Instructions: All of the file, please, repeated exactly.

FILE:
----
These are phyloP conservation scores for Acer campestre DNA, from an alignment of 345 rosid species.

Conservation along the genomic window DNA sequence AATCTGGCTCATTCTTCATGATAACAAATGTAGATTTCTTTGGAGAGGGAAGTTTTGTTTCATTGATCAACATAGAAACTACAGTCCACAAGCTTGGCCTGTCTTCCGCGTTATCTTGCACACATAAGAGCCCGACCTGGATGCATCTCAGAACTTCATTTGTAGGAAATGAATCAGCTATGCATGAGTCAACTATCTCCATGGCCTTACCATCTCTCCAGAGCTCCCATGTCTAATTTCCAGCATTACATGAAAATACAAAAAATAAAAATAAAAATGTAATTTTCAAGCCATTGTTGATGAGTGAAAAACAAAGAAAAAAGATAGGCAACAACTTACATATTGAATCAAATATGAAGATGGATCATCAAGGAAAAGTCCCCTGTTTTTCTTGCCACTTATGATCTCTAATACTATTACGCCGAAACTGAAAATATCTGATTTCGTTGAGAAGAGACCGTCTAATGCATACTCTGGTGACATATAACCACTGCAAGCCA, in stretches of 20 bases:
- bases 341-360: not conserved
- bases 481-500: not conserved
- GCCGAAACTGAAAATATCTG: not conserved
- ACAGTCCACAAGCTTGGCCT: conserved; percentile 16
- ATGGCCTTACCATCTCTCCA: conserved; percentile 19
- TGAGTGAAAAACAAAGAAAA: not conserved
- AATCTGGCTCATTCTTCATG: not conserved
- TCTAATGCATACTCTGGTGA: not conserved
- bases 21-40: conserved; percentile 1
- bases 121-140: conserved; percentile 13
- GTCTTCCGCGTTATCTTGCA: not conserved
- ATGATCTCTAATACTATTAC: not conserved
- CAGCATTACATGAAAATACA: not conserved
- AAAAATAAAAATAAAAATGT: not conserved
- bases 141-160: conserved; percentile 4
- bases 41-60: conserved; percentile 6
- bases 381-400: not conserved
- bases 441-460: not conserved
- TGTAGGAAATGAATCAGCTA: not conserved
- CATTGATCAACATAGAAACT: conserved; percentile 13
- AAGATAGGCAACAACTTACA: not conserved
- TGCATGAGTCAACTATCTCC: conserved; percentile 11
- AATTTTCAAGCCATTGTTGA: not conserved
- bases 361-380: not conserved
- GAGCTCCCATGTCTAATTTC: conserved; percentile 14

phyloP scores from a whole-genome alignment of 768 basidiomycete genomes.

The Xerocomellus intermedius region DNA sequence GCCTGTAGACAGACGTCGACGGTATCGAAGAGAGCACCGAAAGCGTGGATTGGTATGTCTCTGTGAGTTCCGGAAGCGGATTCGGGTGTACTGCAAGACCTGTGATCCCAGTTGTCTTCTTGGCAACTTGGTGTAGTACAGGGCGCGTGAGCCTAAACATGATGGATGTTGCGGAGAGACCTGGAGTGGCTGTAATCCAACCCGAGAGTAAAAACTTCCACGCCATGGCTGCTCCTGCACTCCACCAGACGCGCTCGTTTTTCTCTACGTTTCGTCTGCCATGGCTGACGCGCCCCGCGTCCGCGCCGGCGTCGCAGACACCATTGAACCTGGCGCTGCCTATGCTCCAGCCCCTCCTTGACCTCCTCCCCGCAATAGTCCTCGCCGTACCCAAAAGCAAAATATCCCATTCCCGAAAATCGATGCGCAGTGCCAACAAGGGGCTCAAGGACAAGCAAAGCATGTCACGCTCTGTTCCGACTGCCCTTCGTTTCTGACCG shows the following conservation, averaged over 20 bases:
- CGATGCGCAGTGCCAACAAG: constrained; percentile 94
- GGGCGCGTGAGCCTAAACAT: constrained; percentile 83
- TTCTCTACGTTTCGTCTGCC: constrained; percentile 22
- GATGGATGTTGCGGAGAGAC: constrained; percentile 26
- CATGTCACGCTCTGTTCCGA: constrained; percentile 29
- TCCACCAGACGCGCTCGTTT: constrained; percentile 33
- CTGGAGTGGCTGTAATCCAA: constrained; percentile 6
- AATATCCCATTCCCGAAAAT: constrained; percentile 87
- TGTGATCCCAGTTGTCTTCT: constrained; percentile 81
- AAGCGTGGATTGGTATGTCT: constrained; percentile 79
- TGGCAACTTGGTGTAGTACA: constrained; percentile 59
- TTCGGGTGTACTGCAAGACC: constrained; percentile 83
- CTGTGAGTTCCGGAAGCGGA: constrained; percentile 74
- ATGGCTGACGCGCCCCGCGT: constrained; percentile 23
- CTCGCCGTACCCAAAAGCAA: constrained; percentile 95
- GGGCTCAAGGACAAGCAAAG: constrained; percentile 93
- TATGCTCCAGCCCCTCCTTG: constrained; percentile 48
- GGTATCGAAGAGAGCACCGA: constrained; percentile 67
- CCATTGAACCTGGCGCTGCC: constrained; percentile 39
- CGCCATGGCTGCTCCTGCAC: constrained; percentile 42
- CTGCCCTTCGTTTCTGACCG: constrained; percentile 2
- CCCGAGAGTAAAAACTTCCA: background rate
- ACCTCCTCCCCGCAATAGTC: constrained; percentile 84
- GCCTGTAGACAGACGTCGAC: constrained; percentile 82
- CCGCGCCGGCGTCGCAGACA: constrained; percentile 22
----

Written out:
These are phyloP conservation scores for Acer campestre DNA, from an alignment of 345 rosid species.

Conservation along the genomic window DNA sequence AATCTGGCTCATTCTTCATGATAACAAATGTAGATTTCTTTGGAGAGGGAAGTTTTGTTTCATTGATCAACATAGAAACTACAGTCCACAAGCTTGGCCTGTCTTCCGCGTTATCTTGCACACATAAGAGCCCGACCTGGATGCATCTCAGAACTTCATTTGTAGGAAATGAATCAGCTATGCATGAGTCAACTATCTCCATGGCCTTACCATCTCTCCAGAGCTCCCATGTCTAATTTCCAGCATTACATGAAAATACAAAAAATAAAAATAAAAATGTAATTTTCAAGCCATTGTTGATGAGTGAAAAACAAAGAAAAAAGATAGGCAACAACTTACATATTGAATCAAATATGAAGATGGATCATCAAGGAAAAGTCCCCTGTTTTTCTTGCCACTTATGATCTCTAATACTATTACGCCGAAACTGAAAATATCTGATTTCGTTGAGAAGAGACCGTCTAATGCATACTCTGGTGACATATAACCACTGCAAGCCA, in stretches of 20 bases:
- bases 341-360: not conserved
- bases 481-500: not conserved
- GCCGAAACTGAAAATATCTG: not conserved
- ACAGTCCACAAGCTTGGCCT: conserved; percentile 16
- ATGGCCTTACCATCTCTCCA: conserved; percentile 19
- TGAGTGAAAAACAAAGAAAA: not conserved
- AATCTGGCTCATTCTTCATG: not conserved
- TCTAATGCATACTCTGGTGA: not conserved
- bases 21-40: conserved; percentile 1
- bases 121-140: conserved; percentile 13
- GTCTTCCGCGTTATCTTGCA: not conserved
- ATGATCTCTAATACTATTAC: not conserved
- CAGCATTACATGAAAATACA: not conserved
- AAAAATAAAAATAAAAATGT: not conserved
- bases 141-160: conserved; percentile 4
- bases 41-60: conserved; percentile 6
- bases 381-400: not conserved
- bases 441-460: not conserved
- TGTAGGAAATGAATCAGCTA: not conserved
- CATTGATCAACATAGAAACT: conserved; percentile 13
- AAGATAGGCAACAACTTACA: not conserved
- TGCATGAGTCAACTATCTCC: conserved; percentile 11
- AATTTTCAAGCCATTGTTGA: not conserved
- bases 361-380: not conserved
- GAGCTCCCATGTCTAATTTC: conserved; percentile 14

phyloP scores from a whole-genome alignment of 768 basidiomycete genomes.

The Xerocomellus intermedius region DNA sequence GCCTGTAGACAGACGTCGACGGTATCGAAGAGAGCACCGAAAGCGTGGATTGGTATGTCTCTGTGAGTTCCGGAAGCGGATTCGGGTGTACTGCAAGACCTGTGATCCCAGTTGTCTTCTTGGCAACTTGGTGTAGTACAGGGCGCGTGAGCCTAAACATGATGGATGTTGCGGAGAGACCTGGAGTGGCTGTAATCCAACCCGAGAGTAAAAACTTCCACGCCATGGCTGCTCCTGCACTCCACCAGACGCGCTCGTTTTTCTCTACGTTTCGTCTGCCATGGCTGACGCGCCCCGCGTCCGCGCCGGCGTCGCAGACACCATTGAACCTGGCGCTGCCTATGCTCCAGCCCCTCCTTGACCTCCTCCCCGCAATAGTCCTCGCCGTACCCAAAAGCAAAATATCCCATTCCCGAAAATCGATGCGCAGTGCCAACAAGGGGCTCAAGGACAAGCAAAGCATGTCACGCTCTGTTCCGACTGCCCTTCGTTTCTGACCG shows the following conservation, averaged over 20 bases:
- CGATGCGCAGTGCCAACAAG: constrained; percentile 94
- GGGCGCGTGAGCCTAAACAT: constrained; percentile 83
- TTCTCTACGTTTCGTCTGCC: constrained; percentile 22
- GATGGATGTTGCGGAGAGAC: constrained; percentile 26
- CATGTCACGCTCTGTTCCGA: constrained; percentile 29
- TCCACCAGACGCGCTCGTTT: constrained; percentile 33
- CTGGAGTGGCTGTAATCCAA: constrained; percentile 6
- AATATCCCATTCCCGAAAAT: constrained; percentile 87
- TGTGATCCCAGTTGTCTTCT: constrained; percentile 81
- AAGCGTGGATTGGTATGTCT: constrained; percentile 79
- TGGCAACTTGGTGTAGTACA: constrained; percentile 59
- TTCGGGTGTACTGCAAGACC: constrained; percentile 83
- CTGTGAGTTCCGGAAGCGGA: constrained; percentile 74
- ATGGCTGACGCGCCCCGCGT: constrained; percentile 23
- CTCGCCGTACCCAAAAGCAA: constrained; percentile 95
- GGGCTCAAGGACAAGCAAAG: constrained; percentile 93
- TATGCTCCAGCCCCTCCTTG: constrained; percentile 48
- GGTATCGAAGAGAGCACCGA: constrained; percentile 67
- CCATTGAACCTGGCGCTGCC: constrained; percentile 39
- CGCCATGGCTGCTCCTGCAC: constrained; percentile 42
- CTGCCCTTCGTTTCTGACCG: constrained; percentile 2
- CCCGAGAGTAAAAACTTCCA: background rate
- ACCTCCTCCCCGCAATAGTC: constrained; percentile 84
- GCCTGTAGACAGACGTCGAC: constrained; percentile 82
- CCGCGCCGGCGTCGCAGACA: constrained; percentile 22